Orderly Brexit won't happen without Border deal - Varadkar

Taoiseach critical of British ‘red lines’ in speech

Taoiseach Leo Varadkar makes his speech last night at the Catholic University in Leuven, Belgium. Photo: Reuters

Shona Murray in Leuven, Belgium

The UK's orderly Brexit is in jeopardy without a solution to the Irish Border issue, Taoiseach Leo Varadkar has warned.

In a hard-hitting speech, Mr Varadkar left the British government in "no doubt" that he is prepared to pull the plug on the proposed withdrawal agreement.

Ramping up Ireland's position and demanding clarity on avoiding a hard Border, Mr Varadkar renounced British "red lines" on Brexit such as its refusal so far to remain within the single market, the customs union or the European Economic Area.

"The only thing that is a barrier to the close and comprehensive relationship is some of the hard red lines that have come from the British government," he said at the Catholic University in Leuven, Belgium.

"It is essential that we see real and solid progress by June if the negotiations are to move forward. And without a solution to the Irish Border there can be no withdrawal agreement. Let there be no doubt about that," he said as part of his lecture on the Future of Europe.

Britain needs the withdrawal agreement settled by the October deadline, as it also contains the terms of the 21-month transitional period in which businesses can adapt to Brexit before March 2019. Mr Varadkar stopped short of threatening to halt Brexit progress altogether.

"That's a judgment call to be made then. I'm not someone who makes ultimatums. I'm not somebody who makes threats.

"That's not the way I've approached these negotiations," he said when asked if he was prepared to essentially veto progress on talks at the next EU summit in late June.

Earlier, Irish EU Commissioner Phil Hogan called on the UK to "climb down from the barricades" and find a deal in the best interests of all the people. "The UK wants to keep its red lines, understands that a free trade agreement means a hard Border, and is trying to escape by inventing a new type of border," Mr Hogan told the Seanad in Dublin.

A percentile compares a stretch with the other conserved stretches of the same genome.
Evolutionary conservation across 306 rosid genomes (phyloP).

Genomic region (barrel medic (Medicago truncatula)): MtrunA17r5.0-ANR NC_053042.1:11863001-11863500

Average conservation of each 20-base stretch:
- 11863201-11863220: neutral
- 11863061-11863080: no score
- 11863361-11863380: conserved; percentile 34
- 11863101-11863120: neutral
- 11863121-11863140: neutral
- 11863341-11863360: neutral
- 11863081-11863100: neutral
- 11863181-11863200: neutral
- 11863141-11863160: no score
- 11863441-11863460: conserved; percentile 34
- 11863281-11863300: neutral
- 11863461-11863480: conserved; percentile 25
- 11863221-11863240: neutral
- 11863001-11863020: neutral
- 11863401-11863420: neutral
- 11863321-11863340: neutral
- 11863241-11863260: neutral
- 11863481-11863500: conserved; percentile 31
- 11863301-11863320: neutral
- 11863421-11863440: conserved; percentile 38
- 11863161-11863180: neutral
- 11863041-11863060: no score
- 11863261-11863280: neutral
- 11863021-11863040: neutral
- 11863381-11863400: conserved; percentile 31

He said British Prime Minister Theresa May had said a soft Border can be assured - even with a free-trade agreement.

But he added: "The EU has looked at the UK's ideas. It is not convinced that they can give us the border security we need within the Brexit timescale.

"It has sent the UK back to the drawing board. Meanwhile, it insists on the back-stop of a customs union for the whole island."

He added that Mrs May wanted the UK "to retain many of the advantages it gains from EU membership".

"She has given us a long list of what the UK wants to keep. A very long list. On the other hand, she maintains her red lines," he said.

Meanwhile, the uncertainty around Brexit's impact on banks and financial services dominated a high-level seminar in London yesterday hosted by the British Irish Chamber of Commerce.

The chair of the British Irish Chamber of Commerce Financial Services Committee Brian Daly, who is also head of Brexit at KPMG, said afterwards that Brexit talks have been "slow, difficult and fraught with uncertainty". He told the Irish Independent that earlier prospects of a 10,000-job 'Brexit boost' for Ireland from banks and insurers leaving London was no longer realistic, and there was a growing risk of a disruptive, no-deal Brexit.